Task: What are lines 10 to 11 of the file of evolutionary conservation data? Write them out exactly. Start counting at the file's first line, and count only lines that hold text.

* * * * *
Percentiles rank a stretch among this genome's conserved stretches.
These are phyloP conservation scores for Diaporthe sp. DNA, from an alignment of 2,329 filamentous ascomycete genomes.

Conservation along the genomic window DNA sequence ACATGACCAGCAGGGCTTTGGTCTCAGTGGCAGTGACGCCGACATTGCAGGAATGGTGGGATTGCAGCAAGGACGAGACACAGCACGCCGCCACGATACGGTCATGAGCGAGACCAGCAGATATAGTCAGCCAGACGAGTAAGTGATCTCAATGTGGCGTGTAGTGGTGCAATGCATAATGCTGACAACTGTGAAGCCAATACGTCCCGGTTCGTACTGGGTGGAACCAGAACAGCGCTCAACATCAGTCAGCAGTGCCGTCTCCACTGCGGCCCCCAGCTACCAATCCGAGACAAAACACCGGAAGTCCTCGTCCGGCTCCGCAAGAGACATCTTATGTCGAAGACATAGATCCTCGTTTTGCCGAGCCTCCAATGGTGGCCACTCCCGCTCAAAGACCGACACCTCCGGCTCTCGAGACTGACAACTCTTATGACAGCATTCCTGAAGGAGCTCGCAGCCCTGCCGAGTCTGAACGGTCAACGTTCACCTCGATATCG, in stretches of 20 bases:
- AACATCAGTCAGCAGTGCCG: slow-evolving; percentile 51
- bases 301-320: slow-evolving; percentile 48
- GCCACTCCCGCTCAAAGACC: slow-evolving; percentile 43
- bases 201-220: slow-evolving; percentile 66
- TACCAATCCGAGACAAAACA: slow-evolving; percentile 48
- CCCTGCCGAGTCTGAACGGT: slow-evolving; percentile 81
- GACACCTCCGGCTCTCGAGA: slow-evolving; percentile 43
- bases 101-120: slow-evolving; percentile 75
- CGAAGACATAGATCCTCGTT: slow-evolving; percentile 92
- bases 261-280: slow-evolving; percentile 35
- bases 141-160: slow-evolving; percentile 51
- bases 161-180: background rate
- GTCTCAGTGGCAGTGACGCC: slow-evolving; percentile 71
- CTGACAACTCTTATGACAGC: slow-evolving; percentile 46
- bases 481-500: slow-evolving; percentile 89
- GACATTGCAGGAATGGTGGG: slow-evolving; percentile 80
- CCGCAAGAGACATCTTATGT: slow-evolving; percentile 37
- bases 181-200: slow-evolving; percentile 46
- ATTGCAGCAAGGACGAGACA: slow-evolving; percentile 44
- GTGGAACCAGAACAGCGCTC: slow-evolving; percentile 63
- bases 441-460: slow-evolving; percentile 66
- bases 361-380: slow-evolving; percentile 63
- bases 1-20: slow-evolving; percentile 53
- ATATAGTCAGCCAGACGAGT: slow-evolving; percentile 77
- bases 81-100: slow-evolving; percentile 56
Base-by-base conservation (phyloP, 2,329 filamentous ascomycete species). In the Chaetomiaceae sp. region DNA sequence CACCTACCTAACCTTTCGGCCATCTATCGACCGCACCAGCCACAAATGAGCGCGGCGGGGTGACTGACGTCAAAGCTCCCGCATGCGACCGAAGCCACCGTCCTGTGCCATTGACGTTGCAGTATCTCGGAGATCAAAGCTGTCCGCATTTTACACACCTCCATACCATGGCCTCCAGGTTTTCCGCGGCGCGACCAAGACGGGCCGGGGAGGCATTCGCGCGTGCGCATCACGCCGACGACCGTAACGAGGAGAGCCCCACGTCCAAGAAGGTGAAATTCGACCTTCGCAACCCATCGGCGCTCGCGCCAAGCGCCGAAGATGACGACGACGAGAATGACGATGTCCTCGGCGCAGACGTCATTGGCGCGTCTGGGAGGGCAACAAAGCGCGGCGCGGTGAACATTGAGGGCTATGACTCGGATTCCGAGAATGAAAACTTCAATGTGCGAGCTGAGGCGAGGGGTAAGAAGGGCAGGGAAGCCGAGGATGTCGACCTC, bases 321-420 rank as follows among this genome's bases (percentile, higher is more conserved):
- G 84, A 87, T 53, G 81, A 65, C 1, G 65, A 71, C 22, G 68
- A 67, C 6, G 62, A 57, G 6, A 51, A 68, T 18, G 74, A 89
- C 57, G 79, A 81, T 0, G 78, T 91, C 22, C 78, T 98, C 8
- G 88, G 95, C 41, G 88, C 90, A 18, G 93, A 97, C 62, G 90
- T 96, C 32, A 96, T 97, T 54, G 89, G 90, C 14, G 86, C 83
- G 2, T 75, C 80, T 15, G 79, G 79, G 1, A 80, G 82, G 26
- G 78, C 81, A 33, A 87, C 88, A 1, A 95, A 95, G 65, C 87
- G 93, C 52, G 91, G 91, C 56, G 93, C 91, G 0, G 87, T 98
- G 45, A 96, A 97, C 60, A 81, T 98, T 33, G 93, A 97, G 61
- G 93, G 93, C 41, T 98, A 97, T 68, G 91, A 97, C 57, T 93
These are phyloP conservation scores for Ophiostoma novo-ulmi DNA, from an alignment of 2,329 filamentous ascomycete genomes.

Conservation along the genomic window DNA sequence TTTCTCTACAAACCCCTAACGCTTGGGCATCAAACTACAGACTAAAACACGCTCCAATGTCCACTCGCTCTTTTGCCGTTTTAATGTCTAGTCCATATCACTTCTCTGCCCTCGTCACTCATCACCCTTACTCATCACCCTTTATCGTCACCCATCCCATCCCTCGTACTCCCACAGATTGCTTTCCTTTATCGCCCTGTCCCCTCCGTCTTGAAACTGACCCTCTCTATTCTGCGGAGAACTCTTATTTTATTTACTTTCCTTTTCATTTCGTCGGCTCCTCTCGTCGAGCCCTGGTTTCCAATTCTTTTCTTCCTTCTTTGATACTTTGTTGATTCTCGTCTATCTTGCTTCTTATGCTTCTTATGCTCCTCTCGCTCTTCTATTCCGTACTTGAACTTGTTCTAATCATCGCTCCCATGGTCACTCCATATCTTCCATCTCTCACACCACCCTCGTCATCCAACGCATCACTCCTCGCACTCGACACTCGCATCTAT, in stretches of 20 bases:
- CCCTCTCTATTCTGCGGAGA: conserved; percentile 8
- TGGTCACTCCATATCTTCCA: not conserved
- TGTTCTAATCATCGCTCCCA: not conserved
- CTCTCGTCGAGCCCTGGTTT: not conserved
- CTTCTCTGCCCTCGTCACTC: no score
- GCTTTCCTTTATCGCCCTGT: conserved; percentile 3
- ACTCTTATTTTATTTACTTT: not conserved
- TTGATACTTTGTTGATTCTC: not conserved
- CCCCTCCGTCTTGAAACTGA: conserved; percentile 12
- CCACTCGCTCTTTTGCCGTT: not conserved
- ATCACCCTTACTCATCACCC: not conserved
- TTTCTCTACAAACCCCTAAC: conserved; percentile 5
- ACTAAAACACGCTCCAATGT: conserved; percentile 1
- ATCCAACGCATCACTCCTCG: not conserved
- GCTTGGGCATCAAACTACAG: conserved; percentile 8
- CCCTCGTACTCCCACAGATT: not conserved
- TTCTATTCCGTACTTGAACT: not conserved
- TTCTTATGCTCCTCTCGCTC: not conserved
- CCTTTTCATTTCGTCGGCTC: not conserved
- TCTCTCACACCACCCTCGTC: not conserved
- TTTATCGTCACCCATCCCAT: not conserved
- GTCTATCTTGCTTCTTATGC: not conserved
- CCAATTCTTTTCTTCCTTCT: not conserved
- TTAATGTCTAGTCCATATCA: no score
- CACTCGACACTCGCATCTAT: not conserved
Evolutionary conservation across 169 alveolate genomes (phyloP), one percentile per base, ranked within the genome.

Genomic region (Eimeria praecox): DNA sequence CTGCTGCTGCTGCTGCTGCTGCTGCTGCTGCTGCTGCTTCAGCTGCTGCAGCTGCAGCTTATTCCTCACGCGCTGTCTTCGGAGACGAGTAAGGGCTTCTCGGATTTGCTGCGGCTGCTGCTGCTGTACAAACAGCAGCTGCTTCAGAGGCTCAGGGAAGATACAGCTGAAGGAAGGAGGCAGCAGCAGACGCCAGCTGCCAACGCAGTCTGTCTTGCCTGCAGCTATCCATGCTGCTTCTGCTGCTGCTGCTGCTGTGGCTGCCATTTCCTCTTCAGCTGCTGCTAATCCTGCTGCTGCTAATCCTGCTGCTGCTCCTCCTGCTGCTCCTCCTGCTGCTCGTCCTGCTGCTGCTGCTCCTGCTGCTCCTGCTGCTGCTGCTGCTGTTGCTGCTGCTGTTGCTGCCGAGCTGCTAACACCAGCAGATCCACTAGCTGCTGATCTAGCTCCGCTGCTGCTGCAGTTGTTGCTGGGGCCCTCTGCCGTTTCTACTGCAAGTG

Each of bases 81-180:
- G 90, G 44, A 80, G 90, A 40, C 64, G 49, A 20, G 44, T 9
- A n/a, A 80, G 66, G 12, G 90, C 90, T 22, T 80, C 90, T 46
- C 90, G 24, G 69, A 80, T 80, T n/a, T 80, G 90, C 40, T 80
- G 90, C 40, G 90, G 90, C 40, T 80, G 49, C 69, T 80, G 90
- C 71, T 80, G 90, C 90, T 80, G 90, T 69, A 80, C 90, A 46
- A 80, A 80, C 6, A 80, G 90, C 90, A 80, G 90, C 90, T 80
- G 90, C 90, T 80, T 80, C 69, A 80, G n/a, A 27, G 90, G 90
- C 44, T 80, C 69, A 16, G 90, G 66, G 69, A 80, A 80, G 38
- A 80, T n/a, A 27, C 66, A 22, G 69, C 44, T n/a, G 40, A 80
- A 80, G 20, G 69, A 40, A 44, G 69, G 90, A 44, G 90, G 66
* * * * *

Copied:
- GACACCTCCGGCTCTCGAGA: slow-evolving; percentile 43
- bases 101-120: slow-evolving; percentile 75